Over the centuries, church architecture has been influenced by the image of boat as representative of the church universal. Often the ceilings of churches are shaped, like our sanctuary ceiling is, like the inverted frame of a simple boat. This image has also taken on metaphorical meaning with the detail in Matthew’s story of Peter daring to leave, what was known to him, and venture out into unknown and even riskier territory to follow Jesus.

For the people of his day, Jesus represented the masses that lived outside the comfortable confines of established religious establishments. He went out where the people were, found out what they needed and shared what he had to offer. His words of faith, hope, love and justice were mirrored by his actions. People could count on him to speak and act for the disenfranchised, the poor, the homeless, the weary, the sick, the disheartened. Jesus called his disciples to risk leaving what was familiar and comfortable behind and follow him in a way of life that exemplified compassion and justice.

The transformation of our lives and our world is a risky business. We don’t always know exactly where we are going or what the future will hold but if we keep our eyes on Jesus and step out with faith and hope we can, like Peter did in today’s story, risk doing something we aren’t entirely sure we have the strength or ability to do.

Twenty years ago I had an experience that led me to believe that Jesus was calling me to take a risk and step out into an unknown world. I followed that call, sometimes feeling like I was sinking and sometimes feeling buoyed by the faith and support of others. That call led me away from the secure and comfortable life I had created for myself and into an unknown future. Very often I felt afraid. I was fearful: that I would fail; that I wouldn’t have what it takes; that I would disappoint myself and others; of accruing financial debt more than I could handle and of many other things. During those times when fear gripped my life I reached out: to God in prayer; to others for emotional and spiritual support; to my community of faith; to Christ in whose footsteps I was trying to follow. Every day, then and now, I step out in faith and trust God will guide me and Christ will walk with me.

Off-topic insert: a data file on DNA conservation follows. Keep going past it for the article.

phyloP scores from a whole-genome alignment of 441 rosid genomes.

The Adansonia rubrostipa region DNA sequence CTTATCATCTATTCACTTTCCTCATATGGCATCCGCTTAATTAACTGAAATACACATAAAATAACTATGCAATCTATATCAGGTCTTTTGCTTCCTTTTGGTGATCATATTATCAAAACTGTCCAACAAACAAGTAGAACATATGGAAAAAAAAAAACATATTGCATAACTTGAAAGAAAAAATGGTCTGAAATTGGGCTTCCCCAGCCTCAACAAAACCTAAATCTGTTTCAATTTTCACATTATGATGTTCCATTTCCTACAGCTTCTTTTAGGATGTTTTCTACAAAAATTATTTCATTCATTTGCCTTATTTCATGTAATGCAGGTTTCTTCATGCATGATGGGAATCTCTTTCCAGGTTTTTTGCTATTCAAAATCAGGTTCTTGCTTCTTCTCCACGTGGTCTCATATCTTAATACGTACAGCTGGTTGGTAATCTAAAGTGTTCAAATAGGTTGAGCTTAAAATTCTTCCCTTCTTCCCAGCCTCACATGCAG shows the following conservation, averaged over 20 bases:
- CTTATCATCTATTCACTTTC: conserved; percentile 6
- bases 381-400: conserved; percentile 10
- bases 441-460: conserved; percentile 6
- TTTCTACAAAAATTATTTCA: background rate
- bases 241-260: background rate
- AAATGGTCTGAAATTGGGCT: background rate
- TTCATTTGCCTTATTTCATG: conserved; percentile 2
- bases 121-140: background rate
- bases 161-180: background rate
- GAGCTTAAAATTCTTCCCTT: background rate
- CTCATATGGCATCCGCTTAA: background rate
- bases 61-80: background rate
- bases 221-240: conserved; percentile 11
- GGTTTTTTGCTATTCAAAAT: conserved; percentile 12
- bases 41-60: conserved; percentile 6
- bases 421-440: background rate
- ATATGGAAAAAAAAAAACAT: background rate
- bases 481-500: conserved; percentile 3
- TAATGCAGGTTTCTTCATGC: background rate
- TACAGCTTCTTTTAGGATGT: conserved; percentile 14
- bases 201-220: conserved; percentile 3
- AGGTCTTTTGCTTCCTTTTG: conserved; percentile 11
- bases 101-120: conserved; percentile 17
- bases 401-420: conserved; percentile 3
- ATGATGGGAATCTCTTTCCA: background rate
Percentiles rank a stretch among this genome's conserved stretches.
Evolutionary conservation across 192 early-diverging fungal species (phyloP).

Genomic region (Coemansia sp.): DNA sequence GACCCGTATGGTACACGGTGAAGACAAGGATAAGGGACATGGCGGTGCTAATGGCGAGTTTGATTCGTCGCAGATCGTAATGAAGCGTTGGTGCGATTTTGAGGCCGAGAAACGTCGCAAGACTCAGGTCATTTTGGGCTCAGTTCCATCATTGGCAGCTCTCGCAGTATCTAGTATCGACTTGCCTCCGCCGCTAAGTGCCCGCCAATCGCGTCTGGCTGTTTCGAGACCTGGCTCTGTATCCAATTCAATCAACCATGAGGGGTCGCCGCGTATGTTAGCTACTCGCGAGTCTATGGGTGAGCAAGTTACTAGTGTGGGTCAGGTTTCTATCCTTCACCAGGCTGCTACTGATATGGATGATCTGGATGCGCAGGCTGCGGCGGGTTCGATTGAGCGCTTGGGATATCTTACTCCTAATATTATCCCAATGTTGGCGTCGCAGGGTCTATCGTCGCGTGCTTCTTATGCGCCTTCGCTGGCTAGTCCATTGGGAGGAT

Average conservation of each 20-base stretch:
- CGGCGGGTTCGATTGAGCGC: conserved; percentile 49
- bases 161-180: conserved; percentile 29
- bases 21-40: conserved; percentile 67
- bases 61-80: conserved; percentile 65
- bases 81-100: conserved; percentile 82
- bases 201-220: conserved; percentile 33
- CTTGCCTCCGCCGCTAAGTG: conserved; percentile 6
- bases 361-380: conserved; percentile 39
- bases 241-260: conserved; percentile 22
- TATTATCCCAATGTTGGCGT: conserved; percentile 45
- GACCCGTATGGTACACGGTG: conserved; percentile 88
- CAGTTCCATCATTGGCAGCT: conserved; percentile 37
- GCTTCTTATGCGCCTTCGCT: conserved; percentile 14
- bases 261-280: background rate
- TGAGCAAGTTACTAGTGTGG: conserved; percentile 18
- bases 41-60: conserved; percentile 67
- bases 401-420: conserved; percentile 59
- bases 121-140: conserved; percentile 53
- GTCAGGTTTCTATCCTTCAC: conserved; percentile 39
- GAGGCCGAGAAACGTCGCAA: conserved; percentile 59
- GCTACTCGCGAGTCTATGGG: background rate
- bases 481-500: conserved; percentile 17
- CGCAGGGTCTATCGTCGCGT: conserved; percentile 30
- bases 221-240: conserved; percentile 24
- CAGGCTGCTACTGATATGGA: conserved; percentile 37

I don’t know what the future holds for me or for the United Church of Canada in the twenty-first century. What I do know is that when I feel anxious I think about those disciples on a storm tossed sea and Jesus’ voice saying, “Take heart. It is I. Do not be afraid.” And, I remember Peter’s remarkable act of faith in stepping into the unknown and that Jesus accompanied him in his first feeble efforts and continued to encourage and guide him all the days of his life.

Wherever we journey as a community of faith, may we always remember that when we step out in faith we are never alone. Trusting God’s constant and loving presence we’ll share in the responsive prayer, written by Joyce Rupp, found on the yellow bulletin insert.

One: As we journey through life, we face fear of the unknown, doubts, hesitations, anxieties, and insecurities…
All: help us to trust in you, O God.
One: Life is an unfolding mystery, sometimes a painful search and sometimes a wonderful discovery…
All: help us to trust in you, O God.
One: When our footsteps grow weary, when we stumble along the way, discouragement and doubt so easily come forth to greet us…
All: help us to trust in you, O God.
One: We are always learning what to leave behind and what to take with us as we move along the road of life. As we struggle to make wise decisions…
All: help us to trust in you, O God.
One: Expectancy, anticipation, and courage rise up in our beings when we are open to your ways, O God of intricate mystery. As we search for reasons to hope…
All: help us to trust in you, O God.
One: In our journeying, we need a strong conviction about the beauty and goodness of life, a vision of hope that endures through the difficult times, and a thread of love that weaves through all of our dreams.
All: O God of the journey, help us to trust in you, step out in faith, and have courage to act with love and hope, this day and in the days to come. Amen

 “A Prayer for Those Who Journey”
from Out of the Ordinary, pg.226, by Joyce Rupp, adapted.